Making good progress on the weather gauges:

Fig 2. Interim version of the gauges - code is in place, graphics 50% complete.

Shown with eight of the ten or so other gauges. The weather code is in place and polling the weather feed correctly. Just need to do all those little extras that make a working set of gauges and finish the gauge faces. creating the fahrenheit temperature gauge, then need to modify the centigrade face so that it starts with a minus scale and the two remaining pressure faces.

Making progress with the gauges - slow but sure.

Fig 3. Latest version of the gauges with functionality updates.
Right click and view image will show the gauges in a larger scale.

The digital displays are now operating as are the lamps. The barometer has a rotating slider that indicates previous pressure reading. The temperature gauge now has a low-temperature indicator lamp and the (moveable) clipboard displays the weather for today in an easily-readable text form. The gauges are individually resizable and there is an animated busy timer to indicate when the gauges are polling for data.

Fig 4. Latest version of the gauges with resizing updates.

The three gauges can now be resized separately and the size is now stored/remembered for each restart. The gauge colours are being revised to suit the operation of each gauge and the descriptive icons on each are being improved. Small changes in code to the menus, to allow the textual description of the weather to be copied to the system clipboard so that you can paste the weather into another program, email, text &c.

Next task is to finish off the scales on the faces, -30 to +50 on the centigrade scale, to match on the fahrenheit scales and then the alternative barometer faces.

Day 4.

Added first cut of the anemometer (wind speed gauge). It only shows speed in knots and not yet in direction - that is yet to come.

Feedback! Please - you don't have to like them, skeumorphism is not for everyone but feel free to comment.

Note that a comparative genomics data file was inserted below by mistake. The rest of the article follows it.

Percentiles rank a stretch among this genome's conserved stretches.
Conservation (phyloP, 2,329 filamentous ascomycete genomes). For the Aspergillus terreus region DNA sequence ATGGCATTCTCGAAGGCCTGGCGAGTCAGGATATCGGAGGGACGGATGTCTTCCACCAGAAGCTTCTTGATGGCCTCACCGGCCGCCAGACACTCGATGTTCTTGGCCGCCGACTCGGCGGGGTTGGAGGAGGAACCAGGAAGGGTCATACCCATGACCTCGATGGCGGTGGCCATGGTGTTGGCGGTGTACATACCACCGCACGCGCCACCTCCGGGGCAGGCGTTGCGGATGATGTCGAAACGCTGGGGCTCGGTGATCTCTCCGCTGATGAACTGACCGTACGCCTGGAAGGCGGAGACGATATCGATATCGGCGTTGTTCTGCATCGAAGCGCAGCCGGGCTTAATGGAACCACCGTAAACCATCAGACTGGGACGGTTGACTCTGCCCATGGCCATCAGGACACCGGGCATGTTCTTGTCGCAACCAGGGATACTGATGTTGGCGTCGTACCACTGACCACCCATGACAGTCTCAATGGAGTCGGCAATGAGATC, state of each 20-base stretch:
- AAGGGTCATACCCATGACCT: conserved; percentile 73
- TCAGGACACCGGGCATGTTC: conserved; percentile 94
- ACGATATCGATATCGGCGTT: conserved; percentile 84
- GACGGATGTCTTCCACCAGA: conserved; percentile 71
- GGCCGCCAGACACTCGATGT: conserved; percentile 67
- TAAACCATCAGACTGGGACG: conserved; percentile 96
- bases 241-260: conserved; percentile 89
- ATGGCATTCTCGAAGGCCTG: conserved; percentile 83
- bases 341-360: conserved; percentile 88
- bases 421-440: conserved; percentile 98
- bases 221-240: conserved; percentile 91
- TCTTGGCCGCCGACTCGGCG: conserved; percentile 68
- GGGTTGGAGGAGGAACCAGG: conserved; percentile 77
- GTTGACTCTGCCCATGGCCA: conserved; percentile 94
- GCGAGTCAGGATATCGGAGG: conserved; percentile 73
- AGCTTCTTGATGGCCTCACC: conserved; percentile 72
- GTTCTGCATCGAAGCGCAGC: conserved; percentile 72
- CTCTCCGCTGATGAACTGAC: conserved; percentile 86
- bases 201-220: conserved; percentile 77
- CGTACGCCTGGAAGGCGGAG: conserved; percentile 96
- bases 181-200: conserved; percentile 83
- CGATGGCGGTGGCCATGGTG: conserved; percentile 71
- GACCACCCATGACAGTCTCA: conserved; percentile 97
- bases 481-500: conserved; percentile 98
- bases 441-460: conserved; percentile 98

Day 5.

Improvements to the anemometer to give wind direction, essential on any weather gauge.

Fig. 6 Wind direction to the anemometer.

The serif font and the sections on the scale give it a more classical look which may not be in keeping with the 30s look and feel of the other gauges so I may change that.

Day 6.

Just so that you know - I'm not spending the majority of my time on this, probably 2-3 hrs per day spent late in the evening when kids have gone to bed, working on graphics and code. Graphics in Photoshop, code in RjTextEd.

Currently adding help screens for each gauge, mostly a graphic task bu there is underlying code to trigger the correct image from the appropriate user interaction.

Fig. 7 Help image for the anemometer.

Fig. 8 Help image for the barometer.

These 'extras' are essential for making an application usable. The gauges themselves are not full programs but just desktop 'apps' that do one or two tasks. That functionality does not quite justify a full help document for each app so a help image will suffice. Callable from the right click menu or from a click on the correct screw/pin.

Day 7.

Created two new help screens for the thermometer and humidity gauges, enabled resizing for the clipboard and added configuration options to allow the clipboard text font to be configured to a chosen font. I won't add any new images for the moment as they are just help screens as per the above.

Day 8 and 9.

Option added to allow gauges to be resized using scrollwheel with/without CTRL. Added text areas for Macintosh os/x instead of text fields as Mac prefers text areas. Fixed a few minor bugs and tested. Not much to show. Will add images of new faces soon.

Fig. 9 Help image for the thermometer.

Fig. 10 Help image for the humidity gauge.

Using ScreentoGif recorder I've captured the gauges on my desktop. Not much occurs, the gauges simply obtain the weather from the weather feed and display the various values using the pointers. The gauges can be resized to the smallest size or to take up as much of the screen as you want. The tooltip gives you the text version of the weather, just hovering over any widget shows the text format. Clicking on a help lug pops up a context-sensitive help image.

Some of the clarity is reduced during the recording process but it gives you an idea. Not yet shown is the clipboard, the right click menus and the location selector. Soon to come.